I welcome the opportunity to speak on the motion. I agree with only two lines of it, which are the references to “the selfless dedication to their work, of the paramedics in our ambulance service” and “the high quality of care that they provide”. I will speak first about targets and ambulance response times, which are vital. The current targets are not satisfactory. We are moving the target to 80% but should be setting an even higher one. We need to set a standard for the people to believe. It is ironic that Fianna Fáil has mentioned targets for the first time in the context of the ambulance service. The only target Fianna Fáil ever set was a target of 300,000 people who would become unemployed during the tail end of its reign. It was a disgraceful target.

My concern is about the centralisation of control and dispatch. Local knowledge is vital. We need further training on that for paramedics, particularly those who are newly qualified. Wherever they are sent, they should have proper coaching on locations. The thing I took from the “Prime Time” documentary was that it is sometimes important for a patient to know how long an ambulance will take to arrive or where it is coming from. If a person was close to a hospital but the ambulance was coming from a more distant location, he or she might be moved in a different way. We may have learned from the failures that have occurred to give people more information.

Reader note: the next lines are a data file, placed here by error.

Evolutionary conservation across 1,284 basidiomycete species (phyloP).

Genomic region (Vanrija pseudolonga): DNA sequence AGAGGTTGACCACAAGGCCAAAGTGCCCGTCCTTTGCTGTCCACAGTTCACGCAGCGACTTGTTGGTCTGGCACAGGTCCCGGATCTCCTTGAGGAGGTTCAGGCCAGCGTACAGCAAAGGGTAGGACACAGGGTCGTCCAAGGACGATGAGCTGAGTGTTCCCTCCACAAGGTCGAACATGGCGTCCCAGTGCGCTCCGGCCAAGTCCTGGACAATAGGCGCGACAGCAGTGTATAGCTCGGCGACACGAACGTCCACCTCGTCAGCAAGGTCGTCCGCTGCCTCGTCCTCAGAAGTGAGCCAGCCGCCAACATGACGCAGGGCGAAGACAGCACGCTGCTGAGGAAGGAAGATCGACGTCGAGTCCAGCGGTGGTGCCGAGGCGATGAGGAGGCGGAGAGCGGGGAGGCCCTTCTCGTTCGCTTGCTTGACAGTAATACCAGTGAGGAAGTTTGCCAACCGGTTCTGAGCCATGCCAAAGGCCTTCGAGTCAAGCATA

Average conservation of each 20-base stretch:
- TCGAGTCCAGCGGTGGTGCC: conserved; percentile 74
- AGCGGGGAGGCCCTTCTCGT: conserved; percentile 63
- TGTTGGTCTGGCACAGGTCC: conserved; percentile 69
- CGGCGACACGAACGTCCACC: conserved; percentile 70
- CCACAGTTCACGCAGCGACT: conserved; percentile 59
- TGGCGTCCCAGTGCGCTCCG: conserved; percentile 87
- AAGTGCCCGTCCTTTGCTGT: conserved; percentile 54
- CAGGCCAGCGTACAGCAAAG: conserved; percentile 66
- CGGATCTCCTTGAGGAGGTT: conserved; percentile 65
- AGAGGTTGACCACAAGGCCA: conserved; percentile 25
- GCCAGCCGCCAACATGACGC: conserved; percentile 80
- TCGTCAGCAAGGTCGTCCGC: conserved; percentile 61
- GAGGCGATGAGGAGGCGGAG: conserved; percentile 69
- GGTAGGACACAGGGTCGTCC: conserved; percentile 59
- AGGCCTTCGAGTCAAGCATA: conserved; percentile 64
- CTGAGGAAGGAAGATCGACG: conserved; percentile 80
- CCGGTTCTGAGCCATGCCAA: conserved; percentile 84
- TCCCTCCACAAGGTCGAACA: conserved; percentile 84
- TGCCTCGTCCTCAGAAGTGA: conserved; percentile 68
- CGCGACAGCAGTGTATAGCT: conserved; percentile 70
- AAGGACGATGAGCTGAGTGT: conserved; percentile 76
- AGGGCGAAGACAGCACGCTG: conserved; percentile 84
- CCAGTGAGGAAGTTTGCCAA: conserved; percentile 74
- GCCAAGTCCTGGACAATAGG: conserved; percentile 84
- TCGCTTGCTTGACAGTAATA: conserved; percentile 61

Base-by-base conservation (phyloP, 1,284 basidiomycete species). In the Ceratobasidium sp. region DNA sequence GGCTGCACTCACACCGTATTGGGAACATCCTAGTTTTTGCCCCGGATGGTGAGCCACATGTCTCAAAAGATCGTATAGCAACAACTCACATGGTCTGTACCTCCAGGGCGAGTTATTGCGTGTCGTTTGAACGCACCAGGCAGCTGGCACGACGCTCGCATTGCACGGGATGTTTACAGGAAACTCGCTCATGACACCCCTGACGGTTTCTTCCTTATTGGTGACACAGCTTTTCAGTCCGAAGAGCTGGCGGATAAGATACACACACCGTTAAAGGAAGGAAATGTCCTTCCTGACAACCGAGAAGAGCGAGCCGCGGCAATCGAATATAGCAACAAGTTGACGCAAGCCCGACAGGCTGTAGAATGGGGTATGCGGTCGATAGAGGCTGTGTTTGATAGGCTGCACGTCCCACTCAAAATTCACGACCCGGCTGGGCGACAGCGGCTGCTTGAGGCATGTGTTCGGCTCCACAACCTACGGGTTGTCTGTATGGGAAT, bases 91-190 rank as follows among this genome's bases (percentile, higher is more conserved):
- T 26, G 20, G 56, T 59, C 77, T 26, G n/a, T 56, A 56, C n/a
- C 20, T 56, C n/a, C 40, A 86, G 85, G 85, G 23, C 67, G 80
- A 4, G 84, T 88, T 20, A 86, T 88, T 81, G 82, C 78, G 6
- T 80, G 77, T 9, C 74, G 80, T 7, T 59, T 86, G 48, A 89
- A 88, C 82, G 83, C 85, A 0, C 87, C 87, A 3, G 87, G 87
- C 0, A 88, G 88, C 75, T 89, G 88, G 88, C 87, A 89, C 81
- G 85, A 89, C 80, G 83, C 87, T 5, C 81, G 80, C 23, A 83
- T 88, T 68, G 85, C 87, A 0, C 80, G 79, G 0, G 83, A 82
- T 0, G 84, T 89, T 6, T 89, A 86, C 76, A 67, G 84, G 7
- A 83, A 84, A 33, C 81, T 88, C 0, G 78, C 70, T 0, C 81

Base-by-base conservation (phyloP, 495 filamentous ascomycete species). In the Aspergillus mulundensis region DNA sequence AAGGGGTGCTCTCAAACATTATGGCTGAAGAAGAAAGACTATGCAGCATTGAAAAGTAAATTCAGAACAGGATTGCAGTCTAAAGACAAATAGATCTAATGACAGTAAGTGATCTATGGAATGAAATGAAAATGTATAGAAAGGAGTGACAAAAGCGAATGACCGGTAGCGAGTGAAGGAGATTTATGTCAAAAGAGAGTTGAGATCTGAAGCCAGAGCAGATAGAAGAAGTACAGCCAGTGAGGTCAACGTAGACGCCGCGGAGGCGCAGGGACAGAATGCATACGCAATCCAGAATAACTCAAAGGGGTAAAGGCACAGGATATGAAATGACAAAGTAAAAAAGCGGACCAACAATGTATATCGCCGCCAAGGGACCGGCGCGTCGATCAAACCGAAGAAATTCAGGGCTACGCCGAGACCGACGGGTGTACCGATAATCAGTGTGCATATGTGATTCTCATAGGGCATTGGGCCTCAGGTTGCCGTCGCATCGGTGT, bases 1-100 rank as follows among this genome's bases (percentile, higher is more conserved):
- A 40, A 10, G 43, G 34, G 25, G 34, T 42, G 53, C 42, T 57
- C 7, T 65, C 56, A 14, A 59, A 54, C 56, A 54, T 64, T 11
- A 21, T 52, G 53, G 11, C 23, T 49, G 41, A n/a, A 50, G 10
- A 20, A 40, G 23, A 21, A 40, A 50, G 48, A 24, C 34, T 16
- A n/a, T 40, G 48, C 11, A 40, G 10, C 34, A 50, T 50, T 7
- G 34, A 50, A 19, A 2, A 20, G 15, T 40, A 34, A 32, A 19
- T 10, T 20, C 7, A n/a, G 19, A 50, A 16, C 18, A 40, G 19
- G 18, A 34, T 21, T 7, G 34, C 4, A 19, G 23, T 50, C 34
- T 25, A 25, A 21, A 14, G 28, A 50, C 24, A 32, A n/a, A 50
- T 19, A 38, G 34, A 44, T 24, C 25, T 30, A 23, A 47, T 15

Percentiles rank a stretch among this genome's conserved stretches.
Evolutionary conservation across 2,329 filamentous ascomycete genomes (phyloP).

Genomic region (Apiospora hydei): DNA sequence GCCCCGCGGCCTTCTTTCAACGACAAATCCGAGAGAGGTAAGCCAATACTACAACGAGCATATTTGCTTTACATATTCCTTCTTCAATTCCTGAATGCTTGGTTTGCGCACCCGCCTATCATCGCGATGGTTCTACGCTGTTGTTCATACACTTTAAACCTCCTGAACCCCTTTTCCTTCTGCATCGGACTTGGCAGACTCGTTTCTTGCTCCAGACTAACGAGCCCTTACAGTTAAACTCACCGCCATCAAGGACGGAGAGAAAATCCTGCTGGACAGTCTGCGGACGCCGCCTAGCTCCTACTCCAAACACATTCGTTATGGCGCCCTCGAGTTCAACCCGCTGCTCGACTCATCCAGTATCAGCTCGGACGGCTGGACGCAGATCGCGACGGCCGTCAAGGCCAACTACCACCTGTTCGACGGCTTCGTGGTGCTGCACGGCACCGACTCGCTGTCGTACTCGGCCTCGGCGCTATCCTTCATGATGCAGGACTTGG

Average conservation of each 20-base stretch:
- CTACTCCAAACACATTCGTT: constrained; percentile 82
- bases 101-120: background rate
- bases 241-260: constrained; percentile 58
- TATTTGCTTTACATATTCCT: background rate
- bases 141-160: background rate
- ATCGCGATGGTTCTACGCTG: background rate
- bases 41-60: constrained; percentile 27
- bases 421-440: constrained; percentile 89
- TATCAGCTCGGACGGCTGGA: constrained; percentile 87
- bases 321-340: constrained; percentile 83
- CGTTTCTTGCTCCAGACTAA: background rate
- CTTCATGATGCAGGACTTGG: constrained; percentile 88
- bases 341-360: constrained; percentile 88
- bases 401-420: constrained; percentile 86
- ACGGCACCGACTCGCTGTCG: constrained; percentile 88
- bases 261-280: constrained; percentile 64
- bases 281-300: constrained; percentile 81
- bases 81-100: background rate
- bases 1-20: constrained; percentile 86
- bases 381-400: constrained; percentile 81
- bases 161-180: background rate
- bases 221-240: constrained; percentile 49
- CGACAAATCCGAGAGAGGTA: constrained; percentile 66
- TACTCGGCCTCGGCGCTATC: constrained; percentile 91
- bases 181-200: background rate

The current system is undergoing a transformation. It is vital to change the way we do our business. The most important thing to do is find a smarter way to spend the money we have. We are modernising and reconfiguring. It is important to ensure there are no longer county boundaries or districts within the ambulance service. We are introducing reforms. It is important to recognise that quality of care is not necessarily about the presence of an ambulance but the attendance of a person who has the relevant knowledge. In that regard, the attendance of a rapid response vehicle was vital in an incident at a swimming pool in Maynooth. The crew member had the necessary knowledge of how to treat the children involved. It is vital to look at getting people to the scene to help rather than necessarily to demand an ambulance every time.

There has been criticism of where the service has gone. The statistics indicate that there are in fact 300 more paramedics than there were in 2008 at the end of the Celtic tiger period. The population was not that much different then but the spend by the previous Government on the paramedic service was abysmal. We have 534 vehicles in the ambulance fleet, which is an increase of 74 since 2010. Rapid response vehicles represent an exciting way forward.

We have spoken throughout the debate about target times. It is not always about that. The most important thing to do is to try to save people’s lives. If an ambulance arrives late according to the target time but saves a person’s life, that is the most important thing. I support fully what we are doing to reform the service and ensure we get people on the scene as quickly as possible, albeit not necessarily in an ambulance.